Connecticut may rate near the bottom in surveys of business-friendliness and fiscal health, but at least it’s tops in one area: the amount of annual family income needed to reach the fabled “1 percent” is $659,979, easily outpacing also-rans like the District of Columbia ($554,719), New Jersey ($547,737), Massachusetts ($539,055), and New York ($517,557).
According to a new report by the Economic Policy Institute (EPI), between 2009 and 2013, the top 1 percent captured 85.1 percent of total income growth in the United States. Over that period, the average income of the top 1 percent grew 17.4 percent, about 25 times as much as the average income of the bottom 99 percent, which grew 0.7 percent.
The EPI states that in 24 states, the top 1 percent captured at least half of all income growth between 2009 and 2013, and that in 15 of those states – including Connecticut – the top 1 percent captured all income growth during that period.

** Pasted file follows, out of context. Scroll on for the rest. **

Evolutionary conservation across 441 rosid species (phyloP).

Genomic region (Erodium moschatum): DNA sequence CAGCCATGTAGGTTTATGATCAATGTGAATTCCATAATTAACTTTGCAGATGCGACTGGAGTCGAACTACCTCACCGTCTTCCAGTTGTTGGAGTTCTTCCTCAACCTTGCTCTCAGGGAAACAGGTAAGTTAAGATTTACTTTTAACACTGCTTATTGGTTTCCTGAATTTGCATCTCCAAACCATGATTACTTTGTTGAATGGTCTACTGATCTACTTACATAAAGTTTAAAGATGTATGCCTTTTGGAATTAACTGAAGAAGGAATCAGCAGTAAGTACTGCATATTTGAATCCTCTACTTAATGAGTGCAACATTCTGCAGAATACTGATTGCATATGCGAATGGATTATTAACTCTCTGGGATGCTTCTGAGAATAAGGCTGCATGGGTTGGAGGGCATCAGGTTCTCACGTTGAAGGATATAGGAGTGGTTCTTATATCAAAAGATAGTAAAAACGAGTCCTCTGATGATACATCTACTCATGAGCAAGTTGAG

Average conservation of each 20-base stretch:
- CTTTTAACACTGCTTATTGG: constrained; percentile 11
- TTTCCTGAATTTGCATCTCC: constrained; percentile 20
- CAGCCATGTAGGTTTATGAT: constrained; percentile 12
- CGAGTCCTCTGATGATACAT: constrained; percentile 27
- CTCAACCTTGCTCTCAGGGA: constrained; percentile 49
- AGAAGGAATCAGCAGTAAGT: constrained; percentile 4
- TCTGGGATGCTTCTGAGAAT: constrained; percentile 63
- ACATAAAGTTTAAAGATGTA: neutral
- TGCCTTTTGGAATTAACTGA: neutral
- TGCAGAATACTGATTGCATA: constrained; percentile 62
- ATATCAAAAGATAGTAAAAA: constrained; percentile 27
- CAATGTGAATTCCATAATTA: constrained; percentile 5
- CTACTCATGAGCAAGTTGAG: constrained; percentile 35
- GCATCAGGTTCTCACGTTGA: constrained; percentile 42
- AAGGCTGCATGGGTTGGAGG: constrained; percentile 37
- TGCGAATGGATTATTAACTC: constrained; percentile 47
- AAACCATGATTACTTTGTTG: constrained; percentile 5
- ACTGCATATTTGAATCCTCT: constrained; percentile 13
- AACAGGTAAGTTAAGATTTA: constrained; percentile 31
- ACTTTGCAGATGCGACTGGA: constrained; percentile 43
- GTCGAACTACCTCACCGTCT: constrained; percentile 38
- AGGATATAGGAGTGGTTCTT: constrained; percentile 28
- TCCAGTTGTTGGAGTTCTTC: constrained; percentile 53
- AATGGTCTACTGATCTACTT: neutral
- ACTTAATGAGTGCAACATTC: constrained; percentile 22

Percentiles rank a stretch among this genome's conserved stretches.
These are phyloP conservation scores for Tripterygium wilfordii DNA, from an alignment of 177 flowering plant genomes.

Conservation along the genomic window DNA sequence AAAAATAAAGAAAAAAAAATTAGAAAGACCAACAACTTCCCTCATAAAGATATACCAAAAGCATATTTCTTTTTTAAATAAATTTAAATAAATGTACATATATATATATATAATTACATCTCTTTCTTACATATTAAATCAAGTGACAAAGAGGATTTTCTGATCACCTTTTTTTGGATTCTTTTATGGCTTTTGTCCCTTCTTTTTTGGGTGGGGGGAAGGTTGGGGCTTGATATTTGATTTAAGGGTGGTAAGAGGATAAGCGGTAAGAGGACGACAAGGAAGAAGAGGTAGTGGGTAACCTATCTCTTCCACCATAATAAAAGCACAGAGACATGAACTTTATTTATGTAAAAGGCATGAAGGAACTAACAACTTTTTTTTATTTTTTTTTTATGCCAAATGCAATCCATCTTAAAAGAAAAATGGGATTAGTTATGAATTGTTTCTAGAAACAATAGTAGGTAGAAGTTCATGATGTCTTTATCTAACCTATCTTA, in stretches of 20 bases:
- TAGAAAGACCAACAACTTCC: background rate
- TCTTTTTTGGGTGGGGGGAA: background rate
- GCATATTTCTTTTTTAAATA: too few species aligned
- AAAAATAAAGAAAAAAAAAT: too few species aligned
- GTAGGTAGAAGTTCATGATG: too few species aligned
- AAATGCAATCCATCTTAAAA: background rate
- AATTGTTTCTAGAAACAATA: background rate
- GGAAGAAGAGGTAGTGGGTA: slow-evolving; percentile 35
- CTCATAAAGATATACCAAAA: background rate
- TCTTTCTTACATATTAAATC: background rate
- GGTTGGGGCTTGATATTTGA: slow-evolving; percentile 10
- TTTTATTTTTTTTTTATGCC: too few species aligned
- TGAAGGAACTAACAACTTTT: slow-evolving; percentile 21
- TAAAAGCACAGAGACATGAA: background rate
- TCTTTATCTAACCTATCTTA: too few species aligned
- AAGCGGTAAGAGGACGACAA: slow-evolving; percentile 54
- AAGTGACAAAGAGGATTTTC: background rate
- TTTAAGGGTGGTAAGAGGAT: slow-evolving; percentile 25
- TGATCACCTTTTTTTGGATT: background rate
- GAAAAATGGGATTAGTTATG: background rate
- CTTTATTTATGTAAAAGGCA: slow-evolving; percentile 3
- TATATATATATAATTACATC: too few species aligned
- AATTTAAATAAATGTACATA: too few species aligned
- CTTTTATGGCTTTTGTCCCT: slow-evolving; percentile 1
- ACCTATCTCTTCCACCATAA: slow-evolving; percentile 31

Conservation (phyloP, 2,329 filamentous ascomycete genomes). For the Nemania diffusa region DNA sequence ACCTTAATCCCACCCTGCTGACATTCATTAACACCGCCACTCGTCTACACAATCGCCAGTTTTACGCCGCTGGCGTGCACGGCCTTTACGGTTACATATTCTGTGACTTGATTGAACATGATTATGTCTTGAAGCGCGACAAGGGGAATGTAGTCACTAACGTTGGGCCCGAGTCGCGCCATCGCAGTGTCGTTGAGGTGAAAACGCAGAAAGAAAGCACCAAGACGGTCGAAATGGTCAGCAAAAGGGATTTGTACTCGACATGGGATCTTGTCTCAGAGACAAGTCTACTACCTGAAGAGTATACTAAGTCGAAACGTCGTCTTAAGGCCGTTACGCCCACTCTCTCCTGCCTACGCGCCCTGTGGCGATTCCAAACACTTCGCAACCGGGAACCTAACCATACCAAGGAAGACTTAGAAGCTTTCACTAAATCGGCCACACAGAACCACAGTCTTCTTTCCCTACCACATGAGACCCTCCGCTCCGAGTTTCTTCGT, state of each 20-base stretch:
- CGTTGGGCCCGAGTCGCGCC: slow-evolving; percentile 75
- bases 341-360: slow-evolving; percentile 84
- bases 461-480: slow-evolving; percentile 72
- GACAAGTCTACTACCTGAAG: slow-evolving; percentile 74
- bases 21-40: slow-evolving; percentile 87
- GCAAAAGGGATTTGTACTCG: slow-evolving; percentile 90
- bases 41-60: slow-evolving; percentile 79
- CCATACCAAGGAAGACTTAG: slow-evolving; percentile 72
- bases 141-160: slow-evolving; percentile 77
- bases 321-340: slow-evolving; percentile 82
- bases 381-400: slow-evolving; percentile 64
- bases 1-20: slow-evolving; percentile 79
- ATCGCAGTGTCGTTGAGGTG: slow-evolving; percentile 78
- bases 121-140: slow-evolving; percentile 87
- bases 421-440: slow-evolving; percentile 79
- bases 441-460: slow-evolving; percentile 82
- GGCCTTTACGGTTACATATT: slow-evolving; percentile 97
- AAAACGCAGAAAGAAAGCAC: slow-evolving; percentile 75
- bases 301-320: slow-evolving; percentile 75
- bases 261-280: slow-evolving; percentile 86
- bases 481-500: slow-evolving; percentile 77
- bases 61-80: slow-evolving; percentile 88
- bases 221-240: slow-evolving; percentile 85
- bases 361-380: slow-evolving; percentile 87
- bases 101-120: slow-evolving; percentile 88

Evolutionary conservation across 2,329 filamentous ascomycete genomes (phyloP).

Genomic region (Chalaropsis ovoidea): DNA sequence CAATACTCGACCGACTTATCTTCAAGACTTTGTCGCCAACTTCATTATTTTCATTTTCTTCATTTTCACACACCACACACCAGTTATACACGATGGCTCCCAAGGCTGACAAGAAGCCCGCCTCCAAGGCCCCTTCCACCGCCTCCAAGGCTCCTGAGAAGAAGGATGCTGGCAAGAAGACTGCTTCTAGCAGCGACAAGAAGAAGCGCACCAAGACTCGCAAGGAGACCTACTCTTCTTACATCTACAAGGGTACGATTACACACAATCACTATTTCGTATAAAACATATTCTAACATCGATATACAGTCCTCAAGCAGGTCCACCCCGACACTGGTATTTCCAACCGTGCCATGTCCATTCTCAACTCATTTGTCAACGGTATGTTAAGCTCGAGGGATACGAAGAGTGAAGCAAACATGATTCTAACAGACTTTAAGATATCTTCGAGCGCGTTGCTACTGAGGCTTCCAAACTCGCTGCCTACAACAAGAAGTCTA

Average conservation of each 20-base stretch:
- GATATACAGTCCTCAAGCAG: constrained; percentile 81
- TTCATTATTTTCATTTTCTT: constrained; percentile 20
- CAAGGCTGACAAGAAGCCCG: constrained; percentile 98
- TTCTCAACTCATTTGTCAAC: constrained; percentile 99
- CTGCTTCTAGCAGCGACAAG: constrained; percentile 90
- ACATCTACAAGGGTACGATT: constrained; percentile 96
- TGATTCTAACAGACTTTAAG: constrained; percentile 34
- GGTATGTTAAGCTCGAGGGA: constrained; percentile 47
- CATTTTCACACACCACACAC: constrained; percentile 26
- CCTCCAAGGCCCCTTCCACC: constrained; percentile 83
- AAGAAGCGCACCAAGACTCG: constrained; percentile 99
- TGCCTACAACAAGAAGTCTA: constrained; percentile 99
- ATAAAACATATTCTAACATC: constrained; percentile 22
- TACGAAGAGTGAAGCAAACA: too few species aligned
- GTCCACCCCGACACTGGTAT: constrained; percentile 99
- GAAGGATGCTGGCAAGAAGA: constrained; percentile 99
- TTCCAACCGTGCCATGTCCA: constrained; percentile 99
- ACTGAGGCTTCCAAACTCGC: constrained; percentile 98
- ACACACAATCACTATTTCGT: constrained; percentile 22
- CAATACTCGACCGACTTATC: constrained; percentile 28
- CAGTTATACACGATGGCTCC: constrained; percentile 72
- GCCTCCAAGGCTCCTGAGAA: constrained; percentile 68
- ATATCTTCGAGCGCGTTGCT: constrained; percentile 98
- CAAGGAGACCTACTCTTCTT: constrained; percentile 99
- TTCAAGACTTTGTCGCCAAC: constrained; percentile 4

In addition, nationwide the top 1 percent took home 20.1 percent of all income in 2013 – less than 4 percentage points below the peak year of 1928, when it was 24 percent. Five states had top 1 percent income shares above 24 percent in 2013: New York (31.0 percent), Connecticut (29.7), Wyoming (28.7), Nevada (27.5), and Florida (25.6).
Meanwhile, the EPI reported that 22 metro areas had shares above 24 percent in 2013, with Bridgeport-Stamford-Norwalk’s 42.7 percent trailing only Jackson, Wyoming-Idaho (68.3 percent).
To achieve residence in the top 0.01 percent in 2013, a family’s annual income needed to reach $8.32 million. Connecticuters, however, needed $18.7 million, leading the list again, followed by Wyoming ($16.3 million), New York ($15.8 million) and Massachusetts ($12.7 million).